Abraham had righteousness reckoned to him, not because of any deeds done by him in righteousness, but because of his complete faith and trust in God. Because of his unswerving loyalty, God took him as his friend, implying that he was prepared to confide intimately in him. Abraham's willingness to trust God made God willing to trust him as well and it was on this basis of mutual confidence that the relationship of friendship was built. Clearly it came through Abraham's faith and not his works. It was through this perception that the Apostle Paul was able to define the character of true faith.

Another Christian writer points out that Abraham's way was a way of friendship and loving submission to God rather than a mere submission due to fear of punishment or hope of reward under the law (Abdul-Haqq, Sharing Your Faith with a Muslim, p. 111). The friendship between him and God was clearly based not on any merits attaching to the prophet but chiefly on his implicit trust in the merits of God, namely his faithfulness to his own promises. The title Friend of God, therefore, is a title which tells us as much about Abraham's God as about Abraham himself (Scale, Qur'an and Bible, p. 119).

It is important to discuss the whole meaning of this title with Muslims as it helps to prepare the ground for what is to follow and sets the theme of the whole subject of Abraham's faith and how it leads ultimately to the Gospel of Jesus Christ. The character of his whole relationship with the one and only God, based not on works of righteousness but on trust and faith, shows why Abraham became the Friend of God and has great implications for further discussion between Christians and Muslims on the nature of true faith and the true religion.

The monotheism of Abraham, for example, was not a matter of formal confession and theological reflection alone. It was, for him, a living experience of the living God. Having received the privilege of an intimate faith contact with God, Abraham did not have to be content merely with a repetition of a given formula of the unity of God. He lived by faith, day by day, in the living God and walked with Him. (Abdul-Haqq, Sharing Your Faith with a Muslim, p. 147).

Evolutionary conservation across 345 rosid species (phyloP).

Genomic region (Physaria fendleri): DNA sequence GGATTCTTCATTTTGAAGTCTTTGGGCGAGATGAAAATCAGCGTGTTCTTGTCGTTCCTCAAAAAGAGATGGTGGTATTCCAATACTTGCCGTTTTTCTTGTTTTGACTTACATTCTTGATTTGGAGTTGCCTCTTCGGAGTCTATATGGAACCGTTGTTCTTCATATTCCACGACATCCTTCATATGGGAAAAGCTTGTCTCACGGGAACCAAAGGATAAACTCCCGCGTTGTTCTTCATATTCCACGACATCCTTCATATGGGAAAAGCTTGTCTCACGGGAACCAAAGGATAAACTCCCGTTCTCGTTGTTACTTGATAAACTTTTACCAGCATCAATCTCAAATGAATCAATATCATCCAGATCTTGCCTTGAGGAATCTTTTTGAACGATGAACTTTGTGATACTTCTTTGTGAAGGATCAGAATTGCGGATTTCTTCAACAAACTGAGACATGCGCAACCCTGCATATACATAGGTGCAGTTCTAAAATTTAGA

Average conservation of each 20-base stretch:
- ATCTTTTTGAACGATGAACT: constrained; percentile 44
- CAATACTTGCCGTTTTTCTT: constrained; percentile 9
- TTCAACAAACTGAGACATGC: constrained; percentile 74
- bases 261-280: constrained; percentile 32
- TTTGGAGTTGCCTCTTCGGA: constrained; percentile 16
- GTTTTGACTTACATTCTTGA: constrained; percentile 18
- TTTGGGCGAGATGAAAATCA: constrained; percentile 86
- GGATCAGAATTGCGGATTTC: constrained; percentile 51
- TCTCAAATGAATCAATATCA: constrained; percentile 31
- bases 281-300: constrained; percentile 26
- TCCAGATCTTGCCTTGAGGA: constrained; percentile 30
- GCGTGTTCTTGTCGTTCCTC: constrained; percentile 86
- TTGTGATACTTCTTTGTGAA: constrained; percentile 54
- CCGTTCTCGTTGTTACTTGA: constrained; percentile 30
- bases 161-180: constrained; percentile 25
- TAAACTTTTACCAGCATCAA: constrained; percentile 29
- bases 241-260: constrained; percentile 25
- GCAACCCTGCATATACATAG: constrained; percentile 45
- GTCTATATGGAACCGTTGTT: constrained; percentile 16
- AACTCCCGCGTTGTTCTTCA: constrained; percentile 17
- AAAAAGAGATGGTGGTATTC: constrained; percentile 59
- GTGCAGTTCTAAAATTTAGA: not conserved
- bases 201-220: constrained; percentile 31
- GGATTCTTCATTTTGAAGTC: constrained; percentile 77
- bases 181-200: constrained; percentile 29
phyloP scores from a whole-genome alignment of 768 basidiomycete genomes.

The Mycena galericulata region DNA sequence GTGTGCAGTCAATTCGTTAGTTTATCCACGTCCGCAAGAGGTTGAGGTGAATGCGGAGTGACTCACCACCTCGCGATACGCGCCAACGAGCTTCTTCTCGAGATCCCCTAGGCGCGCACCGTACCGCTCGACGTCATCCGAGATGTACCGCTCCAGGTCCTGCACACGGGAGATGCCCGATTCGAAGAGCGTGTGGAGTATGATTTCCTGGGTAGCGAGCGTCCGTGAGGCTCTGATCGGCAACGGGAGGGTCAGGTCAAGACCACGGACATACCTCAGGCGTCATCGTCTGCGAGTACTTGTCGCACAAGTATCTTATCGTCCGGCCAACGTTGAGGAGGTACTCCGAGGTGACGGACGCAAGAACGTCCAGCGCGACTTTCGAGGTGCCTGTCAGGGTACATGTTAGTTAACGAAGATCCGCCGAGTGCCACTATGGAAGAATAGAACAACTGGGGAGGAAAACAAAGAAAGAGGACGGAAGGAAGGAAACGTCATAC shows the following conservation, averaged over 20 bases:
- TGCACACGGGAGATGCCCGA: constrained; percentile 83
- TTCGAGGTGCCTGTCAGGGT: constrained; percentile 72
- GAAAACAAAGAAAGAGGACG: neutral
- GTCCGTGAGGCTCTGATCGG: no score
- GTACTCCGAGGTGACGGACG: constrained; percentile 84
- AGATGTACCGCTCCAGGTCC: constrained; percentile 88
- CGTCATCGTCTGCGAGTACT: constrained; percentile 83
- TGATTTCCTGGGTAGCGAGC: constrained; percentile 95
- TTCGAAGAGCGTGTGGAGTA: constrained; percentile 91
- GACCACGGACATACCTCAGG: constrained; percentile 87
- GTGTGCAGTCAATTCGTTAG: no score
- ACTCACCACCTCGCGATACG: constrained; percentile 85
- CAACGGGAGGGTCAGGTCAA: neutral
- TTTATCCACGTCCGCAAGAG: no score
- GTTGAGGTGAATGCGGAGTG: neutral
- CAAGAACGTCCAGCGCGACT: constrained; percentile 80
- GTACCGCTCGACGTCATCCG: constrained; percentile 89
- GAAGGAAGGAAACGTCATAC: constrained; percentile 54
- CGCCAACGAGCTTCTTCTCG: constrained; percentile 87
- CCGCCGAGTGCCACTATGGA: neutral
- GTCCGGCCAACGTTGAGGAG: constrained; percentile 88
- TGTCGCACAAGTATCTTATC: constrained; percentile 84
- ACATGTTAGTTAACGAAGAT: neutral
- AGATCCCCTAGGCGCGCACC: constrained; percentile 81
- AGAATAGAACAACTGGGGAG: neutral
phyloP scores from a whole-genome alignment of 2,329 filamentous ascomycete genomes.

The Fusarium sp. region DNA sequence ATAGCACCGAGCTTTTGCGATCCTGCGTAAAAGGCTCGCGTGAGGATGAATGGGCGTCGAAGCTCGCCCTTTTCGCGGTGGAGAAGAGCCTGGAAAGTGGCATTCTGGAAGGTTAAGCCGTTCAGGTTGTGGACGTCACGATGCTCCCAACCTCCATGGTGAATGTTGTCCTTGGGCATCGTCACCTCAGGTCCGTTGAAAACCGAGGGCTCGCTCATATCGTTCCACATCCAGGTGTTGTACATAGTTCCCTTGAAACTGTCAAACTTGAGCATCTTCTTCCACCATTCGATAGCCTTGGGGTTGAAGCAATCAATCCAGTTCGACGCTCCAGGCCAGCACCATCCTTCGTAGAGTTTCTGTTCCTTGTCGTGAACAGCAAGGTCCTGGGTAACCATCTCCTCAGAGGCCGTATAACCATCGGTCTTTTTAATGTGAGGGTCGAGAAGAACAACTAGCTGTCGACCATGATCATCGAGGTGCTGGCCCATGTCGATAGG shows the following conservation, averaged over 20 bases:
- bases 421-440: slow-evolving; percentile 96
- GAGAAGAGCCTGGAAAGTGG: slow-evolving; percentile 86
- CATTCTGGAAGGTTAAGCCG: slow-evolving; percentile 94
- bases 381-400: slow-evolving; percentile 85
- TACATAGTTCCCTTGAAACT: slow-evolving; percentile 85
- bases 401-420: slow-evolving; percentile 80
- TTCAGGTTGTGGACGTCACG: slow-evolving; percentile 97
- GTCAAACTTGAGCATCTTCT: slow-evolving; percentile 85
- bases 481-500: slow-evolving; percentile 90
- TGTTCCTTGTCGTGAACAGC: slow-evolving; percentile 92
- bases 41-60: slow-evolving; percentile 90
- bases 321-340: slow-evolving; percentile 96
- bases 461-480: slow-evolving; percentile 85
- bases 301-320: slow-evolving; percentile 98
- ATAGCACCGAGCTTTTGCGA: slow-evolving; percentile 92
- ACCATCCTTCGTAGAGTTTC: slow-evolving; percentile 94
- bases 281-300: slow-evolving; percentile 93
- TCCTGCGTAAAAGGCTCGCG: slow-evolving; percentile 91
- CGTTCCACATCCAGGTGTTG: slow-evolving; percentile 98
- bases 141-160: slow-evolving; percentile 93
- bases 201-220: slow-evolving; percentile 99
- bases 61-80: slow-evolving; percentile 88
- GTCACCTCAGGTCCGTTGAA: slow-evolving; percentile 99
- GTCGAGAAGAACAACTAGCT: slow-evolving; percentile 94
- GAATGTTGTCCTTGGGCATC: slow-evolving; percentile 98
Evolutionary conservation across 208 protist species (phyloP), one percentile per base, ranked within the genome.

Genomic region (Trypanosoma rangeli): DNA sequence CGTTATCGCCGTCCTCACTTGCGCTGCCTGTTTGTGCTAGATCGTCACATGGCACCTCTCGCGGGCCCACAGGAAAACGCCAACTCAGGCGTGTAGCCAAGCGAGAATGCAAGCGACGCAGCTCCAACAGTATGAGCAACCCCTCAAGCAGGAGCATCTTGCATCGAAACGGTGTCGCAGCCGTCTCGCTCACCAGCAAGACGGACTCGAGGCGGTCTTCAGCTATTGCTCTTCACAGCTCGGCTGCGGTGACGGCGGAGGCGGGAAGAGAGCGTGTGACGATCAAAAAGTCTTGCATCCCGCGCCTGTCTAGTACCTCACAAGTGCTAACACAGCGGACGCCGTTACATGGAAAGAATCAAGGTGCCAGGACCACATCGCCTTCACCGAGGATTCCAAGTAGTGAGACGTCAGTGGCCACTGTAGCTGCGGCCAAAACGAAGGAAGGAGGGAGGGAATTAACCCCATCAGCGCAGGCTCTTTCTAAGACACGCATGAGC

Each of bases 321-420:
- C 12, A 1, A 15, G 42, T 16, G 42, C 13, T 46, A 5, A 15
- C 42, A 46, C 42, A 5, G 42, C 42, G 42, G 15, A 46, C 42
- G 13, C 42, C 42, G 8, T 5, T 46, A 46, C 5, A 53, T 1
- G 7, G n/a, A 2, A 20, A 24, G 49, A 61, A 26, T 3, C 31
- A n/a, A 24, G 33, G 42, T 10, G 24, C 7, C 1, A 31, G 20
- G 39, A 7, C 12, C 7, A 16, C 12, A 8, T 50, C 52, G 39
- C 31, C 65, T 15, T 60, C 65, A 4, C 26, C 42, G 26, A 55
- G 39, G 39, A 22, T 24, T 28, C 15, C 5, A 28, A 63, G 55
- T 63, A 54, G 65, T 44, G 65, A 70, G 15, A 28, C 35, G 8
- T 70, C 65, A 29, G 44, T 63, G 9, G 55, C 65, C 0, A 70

2. Abraham the Father of all True Believers.

The second point of agreement between Judaism, Christianity and Islam on the person of Abraham is their joint recognition of him as the father of all the true people of God. In the Jewish Scriptures we find that God promised Abraham that he would make a great nation of his offspring:

In another passage we find that God also said, "I have made you the father of a multitude of nations" (Genesis 17.5). As the nation of Israel was descended from Abraham through his son Isaac and as God had specifically promised that he would fulfil his promise and covenant through the line of Isaac (Genesis 17.19), the Jews looked on themselves as the people of God and upon Abraham as the first true Israelite, the first real Jew and the father of their nation.

"We have Abraham as our father", was their confidence before God (Luke 3.8). "We are descendants of Abraham", they boasted before Jesus (John 8.33) and, when challenged about their relationship with God, they boldly exclaimed, "Abraham is our father" (John 8.39).